In the interview, he recalled the last days of the battle for the Iraqi city of Mosul, where the fighters of the Islamic State are hidden in a series of tunnels In 2017, “Our Iraqi soldiers were clearing, using bulldozers, ISIS fighters who were literally buried in the rubble,” he said. “It was very, very brutal.”
Tunnels have been a part of life in Gaza for years, but they multiplied rapidly after 2007, when Hamas took control of the enclave and Israel tightened the blockade. The Palestinians responded by building hundreds of tunnels to smuggle food, goods, people and weapons.
The tunnels cost Hamas about $3 million each, according to the Israeli military. Some are made of precast concrete and steel, and have medical rooms to treat wounded warriors. Others have spaces 130 feet underground where people can hide for months at a time.
In Israel, people often refer to the tunnel system as “lower Gaza” or “the metro”.
Yocheved Lifshitz, an 85-year-old woman held hostage by Hamas for 17 days this month, described marching for miles through a “spider web” of tunnels. She told reporters on Tuesday that Hamas militants led her through wet and humid underground corridors to “a large hall where about 25 kidnapped people were concentrated”.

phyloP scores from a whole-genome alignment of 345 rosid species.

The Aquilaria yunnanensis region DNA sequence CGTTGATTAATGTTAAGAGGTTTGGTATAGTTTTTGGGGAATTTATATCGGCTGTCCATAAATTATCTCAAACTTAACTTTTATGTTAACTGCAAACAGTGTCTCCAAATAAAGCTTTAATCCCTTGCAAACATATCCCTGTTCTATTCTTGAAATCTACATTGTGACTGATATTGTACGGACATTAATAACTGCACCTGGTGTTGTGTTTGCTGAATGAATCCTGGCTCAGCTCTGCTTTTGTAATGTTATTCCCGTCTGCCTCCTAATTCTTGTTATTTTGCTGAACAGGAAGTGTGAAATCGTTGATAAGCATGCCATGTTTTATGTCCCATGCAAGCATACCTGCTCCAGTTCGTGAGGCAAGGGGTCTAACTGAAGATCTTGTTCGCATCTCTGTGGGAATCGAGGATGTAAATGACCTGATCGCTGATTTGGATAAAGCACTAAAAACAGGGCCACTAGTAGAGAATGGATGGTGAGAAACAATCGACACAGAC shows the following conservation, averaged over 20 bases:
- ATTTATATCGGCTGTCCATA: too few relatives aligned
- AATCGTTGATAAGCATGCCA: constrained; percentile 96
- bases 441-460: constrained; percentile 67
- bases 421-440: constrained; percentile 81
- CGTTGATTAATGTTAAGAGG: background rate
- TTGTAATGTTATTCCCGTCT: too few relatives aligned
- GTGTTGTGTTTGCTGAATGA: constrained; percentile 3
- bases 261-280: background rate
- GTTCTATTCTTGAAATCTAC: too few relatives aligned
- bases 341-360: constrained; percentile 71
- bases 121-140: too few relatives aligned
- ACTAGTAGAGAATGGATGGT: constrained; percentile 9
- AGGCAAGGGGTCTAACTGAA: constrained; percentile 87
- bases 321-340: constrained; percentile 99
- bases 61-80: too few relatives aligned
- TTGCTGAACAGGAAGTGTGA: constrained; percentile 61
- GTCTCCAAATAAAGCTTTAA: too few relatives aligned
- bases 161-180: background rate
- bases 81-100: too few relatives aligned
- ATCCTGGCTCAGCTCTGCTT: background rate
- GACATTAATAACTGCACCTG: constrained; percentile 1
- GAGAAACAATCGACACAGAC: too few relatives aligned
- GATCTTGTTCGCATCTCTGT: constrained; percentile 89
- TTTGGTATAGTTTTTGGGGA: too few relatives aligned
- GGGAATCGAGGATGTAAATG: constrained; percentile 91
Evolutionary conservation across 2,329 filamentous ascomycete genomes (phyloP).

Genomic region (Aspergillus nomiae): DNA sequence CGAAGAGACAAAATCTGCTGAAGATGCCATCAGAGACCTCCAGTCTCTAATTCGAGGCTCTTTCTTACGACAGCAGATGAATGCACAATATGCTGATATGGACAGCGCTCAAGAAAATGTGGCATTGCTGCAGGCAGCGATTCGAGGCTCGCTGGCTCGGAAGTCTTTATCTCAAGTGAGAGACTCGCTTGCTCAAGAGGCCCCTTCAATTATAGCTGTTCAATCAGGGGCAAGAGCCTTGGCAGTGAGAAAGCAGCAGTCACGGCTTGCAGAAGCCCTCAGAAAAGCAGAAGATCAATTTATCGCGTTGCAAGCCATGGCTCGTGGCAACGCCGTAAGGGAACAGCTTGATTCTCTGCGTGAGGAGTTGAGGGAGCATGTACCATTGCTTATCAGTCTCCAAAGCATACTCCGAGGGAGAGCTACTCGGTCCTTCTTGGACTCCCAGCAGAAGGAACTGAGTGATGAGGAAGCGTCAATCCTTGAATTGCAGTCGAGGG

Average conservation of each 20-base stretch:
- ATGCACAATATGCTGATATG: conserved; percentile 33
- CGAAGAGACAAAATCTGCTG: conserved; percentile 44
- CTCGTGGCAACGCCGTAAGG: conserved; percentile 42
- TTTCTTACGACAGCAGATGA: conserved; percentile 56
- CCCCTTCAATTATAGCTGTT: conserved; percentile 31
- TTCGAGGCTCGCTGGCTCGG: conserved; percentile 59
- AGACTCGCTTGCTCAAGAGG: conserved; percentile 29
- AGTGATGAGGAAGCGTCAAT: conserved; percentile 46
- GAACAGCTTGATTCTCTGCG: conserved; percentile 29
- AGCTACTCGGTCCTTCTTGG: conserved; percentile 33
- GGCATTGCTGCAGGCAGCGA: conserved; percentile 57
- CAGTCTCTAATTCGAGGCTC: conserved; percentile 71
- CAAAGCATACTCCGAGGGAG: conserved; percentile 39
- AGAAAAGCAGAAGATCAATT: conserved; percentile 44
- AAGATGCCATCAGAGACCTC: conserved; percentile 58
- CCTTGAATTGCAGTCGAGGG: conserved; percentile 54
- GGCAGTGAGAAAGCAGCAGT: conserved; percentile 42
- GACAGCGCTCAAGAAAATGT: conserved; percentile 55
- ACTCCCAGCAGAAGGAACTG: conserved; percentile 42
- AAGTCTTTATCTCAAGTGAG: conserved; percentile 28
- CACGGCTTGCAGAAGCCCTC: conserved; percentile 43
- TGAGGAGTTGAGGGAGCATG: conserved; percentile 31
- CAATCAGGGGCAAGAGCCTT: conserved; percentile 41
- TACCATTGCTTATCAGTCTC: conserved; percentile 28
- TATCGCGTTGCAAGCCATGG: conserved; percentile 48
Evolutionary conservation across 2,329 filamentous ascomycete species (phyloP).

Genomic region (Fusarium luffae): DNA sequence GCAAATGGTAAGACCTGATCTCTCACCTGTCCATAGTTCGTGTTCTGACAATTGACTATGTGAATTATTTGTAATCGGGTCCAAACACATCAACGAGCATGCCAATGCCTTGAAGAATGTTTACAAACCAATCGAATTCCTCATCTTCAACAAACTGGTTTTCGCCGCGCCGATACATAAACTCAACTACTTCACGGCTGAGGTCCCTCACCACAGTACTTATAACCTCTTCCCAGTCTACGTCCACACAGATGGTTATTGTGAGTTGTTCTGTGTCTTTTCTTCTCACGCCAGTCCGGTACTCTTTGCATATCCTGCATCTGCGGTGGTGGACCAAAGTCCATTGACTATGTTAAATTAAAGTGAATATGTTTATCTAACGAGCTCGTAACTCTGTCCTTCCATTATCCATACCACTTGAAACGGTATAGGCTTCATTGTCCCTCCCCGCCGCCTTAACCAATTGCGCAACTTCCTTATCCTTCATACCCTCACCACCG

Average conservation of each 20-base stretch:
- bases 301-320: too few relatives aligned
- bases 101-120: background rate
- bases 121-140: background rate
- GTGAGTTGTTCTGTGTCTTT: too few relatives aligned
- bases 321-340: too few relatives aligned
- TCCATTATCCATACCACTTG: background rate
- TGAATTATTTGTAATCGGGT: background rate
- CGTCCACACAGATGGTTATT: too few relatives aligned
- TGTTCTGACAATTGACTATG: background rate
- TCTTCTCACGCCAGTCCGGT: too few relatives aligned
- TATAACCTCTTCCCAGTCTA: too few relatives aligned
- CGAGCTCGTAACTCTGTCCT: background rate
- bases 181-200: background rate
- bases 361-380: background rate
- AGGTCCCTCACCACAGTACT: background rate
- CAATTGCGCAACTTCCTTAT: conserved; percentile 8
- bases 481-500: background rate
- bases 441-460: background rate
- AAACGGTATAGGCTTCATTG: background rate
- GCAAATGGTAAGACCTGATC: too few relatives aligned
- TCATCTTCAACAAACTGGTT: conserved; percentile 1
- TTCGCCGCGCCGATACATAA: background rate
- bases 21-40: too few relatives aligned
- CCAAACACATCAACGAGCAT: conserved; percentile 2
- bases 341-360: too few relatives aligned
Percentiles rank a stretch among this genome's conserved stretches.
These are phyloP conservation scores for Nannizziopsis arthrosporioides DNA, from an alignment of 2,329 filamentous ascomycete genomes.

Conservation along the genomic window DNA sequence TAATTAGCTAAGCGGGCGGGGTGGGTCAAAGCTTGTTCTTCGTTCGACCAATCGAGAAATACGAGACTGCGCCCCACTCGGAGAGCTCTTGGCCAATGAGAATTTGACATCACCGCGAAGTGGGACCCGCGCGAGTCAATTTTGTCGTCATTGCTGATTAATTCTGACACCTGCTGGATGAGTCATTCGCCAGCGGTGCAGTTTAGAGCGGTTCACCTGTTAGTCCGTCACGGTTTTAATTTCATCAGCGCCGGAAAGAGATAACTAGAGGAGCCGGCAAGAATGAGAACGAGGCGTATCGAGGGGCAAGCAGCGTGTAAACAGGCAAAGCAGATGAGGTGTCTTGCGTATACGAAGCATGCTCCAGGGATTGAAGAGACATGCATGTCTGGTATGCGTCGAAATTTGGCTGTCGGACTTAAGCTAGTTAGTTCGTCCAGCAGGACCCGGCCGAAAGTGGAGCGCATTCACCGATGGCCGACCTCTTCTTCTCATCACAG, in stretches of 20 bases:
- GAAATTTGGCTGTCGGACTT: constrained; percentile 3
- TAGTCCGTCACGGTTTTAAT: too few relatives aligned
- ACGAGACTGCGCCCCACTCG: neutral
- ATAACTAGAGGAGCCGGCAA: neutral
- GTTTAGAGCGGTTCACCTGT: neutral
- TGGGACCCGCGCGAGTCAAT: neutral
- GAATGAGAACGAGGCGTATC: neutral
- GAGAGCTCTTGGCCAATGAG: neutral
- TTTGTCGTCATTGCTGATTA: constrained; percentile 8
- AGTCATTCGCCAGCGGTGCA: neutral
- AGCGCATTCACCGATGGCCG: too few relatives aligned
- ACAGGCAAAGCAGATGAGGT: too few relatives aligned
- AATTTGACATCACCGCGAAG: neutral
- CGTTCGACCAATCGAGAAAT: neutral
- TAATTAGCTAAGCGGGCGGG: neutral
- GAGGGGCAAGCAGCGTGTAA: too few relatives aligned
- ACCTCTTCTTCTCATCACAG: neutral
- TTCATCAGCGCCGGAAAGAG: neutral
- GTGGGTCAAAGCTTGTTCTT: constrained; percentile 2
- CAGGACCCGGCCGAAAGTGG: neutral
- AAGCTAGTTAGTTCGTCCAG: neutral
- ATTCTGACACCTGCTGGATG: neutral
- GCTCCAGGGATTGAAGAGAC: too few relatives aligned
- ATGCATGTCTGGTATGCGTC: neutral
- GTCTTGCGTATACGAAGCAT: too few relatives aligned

After two or three hours, five people from her kibbutz were placed in a special room, she said.
At the press conference on Friday, Rear Adm. Daniel Hagari, a spokesman for the Israeli military, accused Hamas of building tunnels and other facilities under Gaza’s Al Shifa Hospital, the territory’s largest medical center. He played the intercepted audio recording and illustration shown underground complex.
General Votel, who visited a tunnel controlled by the Lebanese militia Hezbollah near the Israeli border, said he was “taken aback by the level of effort involved in creating these things”.
“These weren’t just holes in the ground, they were architecture,” he said. “They were connected to the rooms and built in a way to withstand impacts to the surface.”
As Hamas expanded the underground system, it hid tunnel entrances in houses and other small structures on the Egyptian side of the border, said Joel Roskin, a geology professor at Bar-Ilan University in Israel who studied the tunnels during his time in Israel. military. Those tunnels allowed the smuggling of goods from Egypt.
The tunnel system stretches all the way to the Israeli border in the north.
A decade ago, Egypt undertook efforts to destroy tunnels along its border, dumping sewage into some and leveling houses that hid the entrances, Mr. Roskin said.
Israel has limited visibility of tunnel activity on the Egyptian side of the border, he added. Many of the networks end in northern Sinai, but the Egyptian government has rarely allowed Israeli researchers or government officials to visit the area, so it is unclear how many cross-border tunnels remain.